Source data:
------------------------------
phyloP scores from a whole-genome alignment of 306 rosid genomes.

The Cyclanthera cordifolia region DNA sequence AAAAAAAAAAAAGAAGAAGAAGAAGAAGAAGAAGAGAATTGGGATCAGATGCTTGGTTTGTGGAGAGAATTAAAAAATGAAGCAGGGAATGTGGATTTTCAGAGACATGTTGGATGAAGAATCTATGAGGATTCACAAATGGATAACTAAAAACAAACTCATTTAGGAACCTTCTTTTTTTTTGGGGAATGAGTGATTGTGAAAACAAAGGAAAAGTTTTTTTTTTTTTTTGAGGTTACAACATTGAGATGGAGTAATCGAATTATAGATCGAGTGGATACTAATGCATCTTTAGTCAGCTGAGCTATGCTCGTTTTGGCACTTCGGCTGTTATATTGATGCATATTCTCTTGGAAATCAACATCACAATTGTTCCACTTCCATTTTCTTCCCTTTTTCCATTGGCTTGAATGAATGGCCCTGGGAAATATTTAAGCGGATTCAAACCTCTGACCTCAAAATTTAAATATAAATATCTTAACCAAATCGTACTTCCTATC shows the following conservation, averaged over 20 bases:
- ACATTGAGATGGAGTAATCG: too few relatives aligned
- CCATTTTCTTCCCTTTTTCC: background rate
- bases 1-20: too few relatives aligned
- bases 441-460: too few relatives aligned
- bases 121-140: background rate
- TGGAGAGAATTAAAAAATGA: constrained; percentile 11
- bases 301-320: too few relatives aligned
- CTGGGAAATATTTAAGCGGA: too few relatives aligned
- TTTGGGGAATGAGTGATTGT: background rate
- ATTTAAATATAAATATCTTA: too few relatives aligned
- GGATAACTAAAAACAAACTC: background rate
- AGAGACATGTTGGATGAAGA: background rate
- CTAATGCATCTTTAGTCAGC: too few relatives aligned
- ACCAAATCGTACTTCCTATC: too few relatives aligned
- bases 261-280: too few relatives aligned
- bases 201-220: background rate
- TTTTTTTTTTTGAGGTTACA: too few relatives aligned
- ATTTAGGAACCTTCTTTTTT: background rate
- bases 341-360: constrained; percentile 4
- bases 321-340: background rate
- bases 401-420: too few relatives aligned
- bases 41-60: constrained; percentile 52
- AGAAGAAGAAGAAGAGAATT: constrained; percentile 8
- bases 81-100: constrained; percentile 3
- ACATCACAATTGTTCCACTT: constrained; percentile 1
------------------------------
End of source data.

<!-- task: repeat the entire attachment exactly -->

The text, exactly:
phyloP scores from a whole-genome alignment of 306 rosid genomes.

The Cyclanthera cordifolia region DNA sequence AAAAAAAAAAAAGAAGAAGAAGAAGAAGAAGAAGAGAATTGGGATCAGATGCTTGGTTTGTGGAGAGAATTAAAAAATGAAGCAGGGAATGTGGATTTTCAGAGACATGTTGGATGAAGAATCTATGAGGATTCACAAATGGATAACTAAAAACAAACTCATTTAGGAACCTTCTTTTTTTTTGGGGAATGAGTGATTGTGAAAACAAAGGAAAAGTTTTTTTTTTTTTTTGAGGTTACAACATTGAGATGGAGTAATCGAATTATAGATCGAGTGGATACTAATGCATCTTTAGTCAGCTGAGCTATGCTCGTTTTGGCACTTCGGCTGTTATATTGATGCATATTCTCTTGGAAATCAACATCACAATTGTTCCACTTCCATTTTCTTCCCTTTTTCCATTGGCTTGAATGAATGGCCCTGGGAAATATTTAAGCGGATTCAAACCTCTGACCTCAAAATTTAAATATAAATATCTTAACCAAATCGTACTTCCTATC shows the following conservation, averaged over 20 bases:
- ACATTGAGATGGAGTAATCG: too few relatives aligned
- CCATTTTCTTCCCTTTTTCC: background rate
- bases 1-20: too few relatives aligned
- bases 441-460: too few relatives aligned
- bases 121-140: background rate
- TGGAGAGAATTAAAAAATGA: constrained; percentile 11
- bases 301-320: too few relatives aligned
- CTGGGAAATATTTAAGCGGA: too few relatives aligned
- TTTGGGGAATGAGTGATTGT: background rate
- ATTTAAATATAAATATCTTA: too few relatives aligned
- GGATAACTAAAAACAAACTC: background rate
- AGAGACATGTTGGATGAAGA: background rate
- CTAATGCATCTTTAGTCAGC: too few relatives aligned
- ACCAAATCGTACTTCCTATC: too few relatives aligned
- bases 261-280: too few relatives aligned
- bases 201-220: background rate
- TTTTTTTTTTTGAGGTTACA: too few relatives aligned
- ATTTAGGAACCTTCTTTTTT: background rate
- bases 341-360: constrained; percentile 4
- bases 321-340: background rate
- bases 401-420: too few relatives aligned
- bases 41-60: constrained; percentile 52
- AGAAGAAGAAGAAGAGAATT: constrained; percentile 8
- bases 81-100: constrained; percentile 3
- ACATCACAATTGTTCCACTT: constrained; percentile 1